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Understanding Dog Food Nutrition – What Your Dog Needs To Be Healthy

dog foodDogs are just as different as people when it comes to breeds, sizes, shapes, personalities and needs, especially with respect to dog food nutrition. Two dogs from the same litter may be as dissimilar from each other as chalk and cheese and need completely different feeding, handling, rearing, and training. Dogs grow up and adapt to their environment, but they also have their own unique personalities. This is why one dog that has been abused may go on to be a loving family dog and another may turn so aggressive there is no choice but to put him down.

Although their specific needs are different all dogs need the basic essentials of warmth, love, food and training, and how an individual owner goes about providing these things will be tailored to suit both dog and owner. For example a husky, or other snow dog, will require no where near the amount of warmth that a poodle will, although it will need a lot more fat and protein in its diet to maintain its body temperature.

This is just an example of how every dog’s need is different to the extreme that what is essential for one dog can kill another. That is why there is no absolutely across the board calculation to determine how much of what food ingredient is perfect for proper dog food nutrition.

Many people say that the need for carbohydrates in a dog’s food is non-existent, although in the right quantities they can be a good source of energy. However they are often used as cheap fillers and give the dog no benefits that could not have been obtained from elsewhere.

In this case, when looking for a food for your dog, do not be instantly put off by the inclusion of things such as cereals and grains (they will always be present in kibble, even in the best dry dog food) but check up on how much is present. If there are no conclusive figures on the packet or online, phone the supplier. If they make it hard for you to get an answer the chances are they don’t want you asking too many questions. Cross them off your buyer list, as a company with nothing to hide will be open and helpful.

Looking for a dog food rating on the web can be a good place to start before you buy dog food that may not be right for your pet. This can give you an idea of the quality of the brand, although to be sure of adequate dog food nutrition levels, we suggest you use independent websites that are not sponsored to promote a certain dog food online.

Dogs that need to put on weight will need extra carbs, as do some with specific complaints. However, as main dog food ingredients go, carbs, grains and cereals should be avoided as much as possible. For adequate dog food nutrition, ideally a food should only have between 15-20% carbs. Cheap dog food often has a ratio much closer to 40-50% and even up to 70%.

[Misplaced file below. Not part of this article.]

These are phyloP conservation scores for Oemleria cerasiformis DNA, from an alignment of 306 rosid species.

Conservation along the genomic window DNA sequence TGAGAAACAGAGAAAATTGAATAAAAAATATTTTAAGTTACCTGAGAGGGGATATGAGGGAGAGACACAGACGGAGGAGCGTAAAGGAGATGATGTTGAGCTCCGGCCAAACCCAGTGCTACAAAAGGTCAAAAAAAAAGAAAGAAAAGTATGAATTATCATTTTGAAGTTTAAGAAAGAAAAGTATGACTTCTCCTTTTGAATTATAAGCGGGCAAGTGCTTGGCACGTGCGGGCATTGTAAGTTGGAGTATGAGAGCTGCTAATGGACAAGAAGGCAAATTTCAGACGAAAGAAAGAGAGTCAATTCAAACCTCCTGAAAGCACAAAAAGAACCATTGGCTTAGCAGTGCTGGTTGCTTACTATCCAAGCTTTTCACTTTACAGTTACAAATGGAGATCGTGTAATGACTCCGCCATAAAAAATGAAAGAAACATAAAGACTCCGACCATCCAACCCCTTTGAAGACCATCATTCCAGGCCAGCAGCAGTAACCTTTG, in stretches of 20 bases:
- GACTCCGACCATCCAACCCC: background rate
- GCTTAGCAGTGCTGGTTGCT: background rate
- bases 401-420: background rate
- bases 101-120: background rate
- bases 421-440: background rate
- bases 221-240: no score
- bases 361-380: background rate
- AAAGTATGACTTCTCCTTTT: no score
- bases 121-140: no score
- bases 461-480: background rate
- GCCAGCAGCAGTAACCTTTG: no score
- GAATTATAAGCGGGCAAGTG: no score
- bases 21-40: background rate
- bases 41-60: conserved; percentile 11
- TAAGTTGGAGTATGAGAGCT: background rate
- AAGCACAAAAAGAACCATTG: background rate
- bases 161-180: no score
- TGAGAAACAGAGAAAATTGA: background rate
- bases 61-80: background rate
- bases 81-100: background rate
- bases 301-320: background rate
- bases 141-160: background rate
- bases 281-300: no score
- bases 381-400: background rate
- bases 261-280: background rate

Protein is the essential part of your dog’s diet, but the quality of it is equal to, if not more important than, the percentage itself. Too much protein can be just as harmful as too little. Again, the percentages are completely dependant on the individual dog in question, but for example a puppy should have around 28% protein in it’s food, an adult 18%, a performance dog should have 25%, a sled dog 35% and a lactating bitch should have 28%.

The fat quantities run as follows: puppy 17%, adult 9-15%, performance dog 20%, racing sled dog 50% and a lactating bitch 17%.

As you can see the quantities vary greatly depending on the activity level of the dog but things such as illness can lower or increase the amount needed by dogs significantly.

Vitamin A, Vitamin D, Vitamin E, Vitamin K, Vitamin B1 (thiamin), Riboflavin, Vitamin B6, Niacin, Pantothenic Acid, Vitamin B12 and Folic Acid are all essential vitamins for your dogs. In a high quality dog food these should be added in the right quantities, as an excess of certain vitamins can be harmful, even lethal, for your dog and should you suspect a deficiency or excess you should talk to your vet as soon as possible.

Calcium, Phosphorous, Magnesium, Sodium, Potassium, Chlorine, Iron, Copper, Zinc, Manganese, Selenium and Iodine are the twelve essential minerals for your dog.

All these vitamins and minerals are essential for your dog’s health and they should be consumed every day to keep the dog healthy. However, a well-balanced food will contain the correct amounts and, provided you are using such a food, dog food nutrition should not be a problem. You should be careful not to give your dogs supplements unless told to do so by a qualified vet.

For more information about Dog Food Dangers and Dog Health, check out the highly recommended The Complete Guide To Your Dog’s Nutrition today!

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